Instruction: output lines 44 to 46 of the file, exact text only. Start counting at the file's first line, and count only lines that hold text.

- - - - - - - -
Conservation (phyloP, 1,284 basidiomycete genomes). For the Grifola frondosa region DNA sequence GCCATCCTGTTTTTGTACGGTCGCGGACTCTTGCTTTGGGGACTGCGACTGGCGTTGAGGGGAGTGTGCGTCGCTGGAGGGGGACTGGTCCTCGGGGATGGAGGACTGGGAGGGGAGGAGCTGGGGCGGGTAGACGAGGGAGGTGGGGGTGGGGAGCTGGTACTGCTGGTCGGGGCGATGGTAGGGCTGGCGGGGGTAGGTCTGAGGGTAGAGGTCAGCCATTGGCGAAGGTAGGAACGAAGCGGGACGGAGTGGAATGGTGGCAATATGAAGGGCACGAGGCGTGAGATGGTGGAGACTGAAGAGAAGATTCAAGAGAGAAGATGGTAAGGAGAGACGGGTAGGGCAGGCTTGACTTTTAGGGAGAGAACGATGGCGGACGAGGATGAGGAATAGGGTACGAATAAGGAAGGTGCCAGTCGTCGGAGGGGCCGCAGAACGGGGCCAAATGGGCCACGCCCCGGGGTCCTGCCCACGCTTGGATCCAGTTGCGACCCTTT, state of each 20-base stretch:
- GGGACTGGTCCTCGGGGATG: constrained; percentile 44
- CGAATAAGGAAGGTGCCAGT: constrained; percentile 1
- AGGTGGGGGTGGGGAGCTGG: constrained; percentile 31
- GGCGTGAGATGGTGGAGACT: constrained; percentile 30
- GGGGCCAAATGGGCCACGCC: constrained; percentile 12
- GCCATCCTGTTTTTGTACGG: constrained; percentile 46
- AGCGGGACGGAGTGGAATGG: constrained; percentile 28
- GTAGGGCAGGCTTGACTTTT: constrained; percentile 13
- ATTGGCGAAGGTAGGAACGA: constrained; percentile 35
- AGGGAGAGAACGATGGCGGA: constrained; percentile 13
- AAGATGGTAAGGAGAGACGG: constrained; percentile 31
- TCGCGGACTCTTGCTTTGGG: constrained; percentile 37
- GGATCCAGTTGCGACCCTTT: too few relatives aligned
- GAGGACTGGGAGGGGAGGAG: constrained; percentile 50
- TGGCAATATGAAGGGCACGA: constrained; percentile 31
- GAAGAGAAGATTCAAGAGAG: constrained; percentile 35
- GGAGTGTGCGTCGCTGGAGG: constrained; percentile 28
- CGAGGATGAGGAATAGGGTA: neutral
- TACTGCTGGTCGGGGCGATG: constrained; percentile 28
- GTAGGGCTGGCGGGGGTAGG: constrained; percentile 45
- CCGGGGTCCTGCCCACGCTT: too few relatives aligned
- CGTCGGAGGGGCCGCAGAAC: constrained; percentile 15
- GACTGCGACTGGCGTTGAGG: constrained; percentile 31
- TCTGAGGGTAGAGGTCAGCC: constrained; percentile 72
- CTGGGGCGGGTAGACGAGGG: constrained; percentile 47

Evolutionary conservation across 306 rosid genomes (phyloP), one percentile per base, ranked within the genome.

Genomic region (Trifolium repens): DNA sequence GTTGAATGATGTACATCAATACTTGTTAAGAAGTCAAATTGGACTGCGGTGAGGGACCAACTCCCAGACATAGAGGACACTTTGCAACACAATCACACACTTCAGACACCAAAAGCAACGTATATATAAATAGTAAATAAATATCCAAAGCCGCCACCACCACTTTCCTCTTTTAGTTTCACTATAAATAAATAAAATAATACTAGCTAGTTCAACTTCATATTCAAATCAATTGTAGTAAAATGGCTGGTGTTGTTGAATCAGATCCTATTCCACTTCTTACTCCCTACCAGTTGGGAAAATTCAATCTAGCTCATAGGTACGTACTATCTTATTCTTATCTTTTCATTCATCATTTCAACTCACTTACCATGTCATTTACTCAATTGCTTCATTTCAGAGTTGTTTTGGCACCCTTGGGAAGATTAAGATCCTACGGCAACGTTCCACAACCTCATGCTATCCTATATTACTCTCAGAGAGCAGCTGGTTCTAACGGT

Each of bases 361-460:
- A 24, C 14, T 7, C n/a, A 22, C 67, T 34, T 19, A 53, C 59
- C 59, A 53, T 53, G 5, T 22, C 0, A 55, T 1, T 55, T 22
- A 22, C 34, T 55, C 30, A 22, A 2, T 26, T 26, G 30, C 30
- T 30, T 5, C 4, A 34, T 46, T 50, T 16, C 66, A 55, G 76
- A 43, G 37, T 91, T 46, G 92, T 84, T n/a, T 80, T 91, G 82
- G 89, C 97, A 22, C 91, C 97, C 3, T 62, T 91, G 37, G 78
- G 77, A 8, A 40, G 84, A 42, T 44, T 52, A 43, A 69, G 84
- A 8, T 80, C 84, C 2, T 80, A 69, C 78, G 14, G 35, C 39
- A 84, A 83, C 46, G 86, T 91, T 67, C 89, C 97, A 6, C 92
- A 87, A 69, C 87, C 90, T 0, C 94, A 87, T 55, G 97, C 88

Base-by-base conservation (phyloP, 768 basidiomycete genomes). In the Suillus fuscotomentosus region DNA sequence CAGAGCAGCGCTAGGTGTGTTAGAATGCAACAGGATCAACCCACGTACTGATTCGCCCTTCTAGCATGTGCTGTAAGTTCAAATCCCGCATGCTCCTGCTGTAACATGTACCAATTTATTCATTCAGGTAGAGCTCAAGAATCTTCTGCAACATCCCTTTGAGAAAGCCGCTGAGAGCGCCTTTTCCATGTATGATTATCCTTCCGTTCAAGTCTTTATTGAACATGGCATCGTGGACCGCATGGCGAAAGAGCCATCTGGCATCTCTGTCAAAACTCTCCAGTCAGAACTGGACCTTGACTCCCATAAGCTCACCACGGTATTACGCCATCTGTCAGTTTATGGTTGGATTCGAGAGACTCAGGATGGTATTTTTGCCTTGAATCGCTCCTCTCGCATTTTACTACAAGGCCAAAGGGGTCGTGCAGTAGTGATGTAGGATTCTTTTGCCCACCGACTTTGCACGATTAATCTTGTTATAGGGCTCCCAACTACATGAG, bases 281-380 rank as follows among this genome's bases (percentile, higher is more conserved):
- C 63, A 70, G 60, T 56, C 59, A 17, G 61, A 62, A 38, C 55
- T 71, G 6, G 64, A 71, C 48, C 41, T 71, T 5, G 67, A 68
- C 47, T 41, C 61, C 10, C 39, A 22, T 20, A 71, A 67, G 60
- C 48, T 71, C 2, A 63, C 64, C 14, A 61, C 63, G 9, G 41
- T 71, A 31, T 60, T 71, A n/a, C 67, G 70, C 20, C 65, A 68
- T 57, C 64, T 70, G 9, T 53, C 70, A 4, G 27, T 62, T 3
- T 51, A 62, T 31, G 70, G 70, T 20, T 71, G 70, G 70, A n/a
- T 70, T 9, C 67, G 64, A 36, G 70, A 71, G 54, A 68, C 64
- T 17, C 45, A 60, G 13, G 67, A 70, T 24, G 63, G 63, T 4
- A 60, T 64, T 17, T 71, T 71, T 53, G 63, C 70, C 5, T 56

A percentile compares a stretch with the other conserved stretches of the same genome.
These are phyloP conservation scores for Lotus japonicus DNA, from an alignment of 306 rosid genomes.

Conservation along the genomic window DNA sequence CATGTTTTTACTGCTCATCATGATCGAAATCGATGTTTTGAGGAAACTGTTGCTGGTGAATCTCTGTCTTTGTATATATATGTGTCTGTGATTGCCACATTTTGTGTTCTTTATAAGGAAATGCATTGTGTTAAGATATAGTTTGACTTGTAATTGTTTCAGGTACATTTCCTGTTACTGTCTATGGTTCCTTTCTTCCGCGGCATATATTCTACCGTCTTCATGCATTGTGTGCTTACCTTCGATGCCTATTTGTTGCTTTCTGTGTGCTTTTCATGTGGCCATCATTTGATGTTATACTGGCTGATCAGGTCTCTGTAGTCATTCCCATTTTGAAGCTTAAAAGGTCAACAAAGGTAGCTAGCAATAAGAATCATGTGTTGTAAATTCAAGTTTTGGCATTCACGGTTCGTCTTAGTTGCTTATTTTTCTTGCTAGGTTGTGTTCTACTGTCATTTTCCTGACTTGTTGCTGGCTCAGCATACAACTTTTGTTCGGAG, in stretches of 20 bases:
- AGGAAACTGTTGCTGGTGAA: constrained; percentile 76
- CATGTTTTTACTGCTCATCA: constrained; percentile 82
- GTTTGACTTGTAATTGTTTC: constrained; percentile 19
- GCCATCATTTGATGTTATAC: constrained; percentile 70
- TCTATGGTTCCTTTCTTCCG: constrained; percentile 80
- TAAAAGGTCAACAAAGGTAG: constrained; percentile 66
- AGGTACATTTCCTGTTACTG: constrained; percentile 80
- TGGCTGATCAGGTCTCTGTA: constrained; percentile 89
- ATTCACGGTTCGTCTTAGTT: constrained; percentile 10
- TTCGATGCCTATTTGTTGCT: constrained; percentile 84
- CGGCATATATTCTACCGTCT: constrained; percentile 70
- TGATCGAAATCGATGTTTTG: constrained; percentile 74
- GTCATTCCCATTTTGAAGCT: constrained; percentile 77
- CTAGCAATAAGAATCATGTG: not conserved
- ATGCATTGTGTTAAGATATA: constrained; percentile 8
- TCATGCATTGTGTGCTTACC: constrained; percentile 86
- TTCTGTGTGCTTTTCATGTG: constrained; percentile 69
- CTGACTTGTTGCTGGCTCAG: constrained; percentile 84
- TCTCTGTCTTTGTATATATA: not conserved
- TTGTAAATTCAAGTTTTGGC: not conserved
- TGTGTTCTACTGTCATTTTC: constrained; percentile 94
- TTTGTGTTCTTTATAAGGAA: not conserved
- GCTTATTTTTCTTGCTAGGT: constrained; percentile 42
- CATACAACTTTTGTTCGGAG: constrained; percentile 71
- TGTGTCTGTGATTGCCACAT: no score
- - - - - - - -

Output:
- C 48, T 71, C 2, A 63, C 64, C 14, A 61, C 63, G 9, G 41
- T 71, A 31, T 60, T 71, A n/a, C 67, G 70, C 20, C 65, A 68
- T 57, C 64, T 70, G 9, T 53, C 70, A 4, G 27, T 62, T 3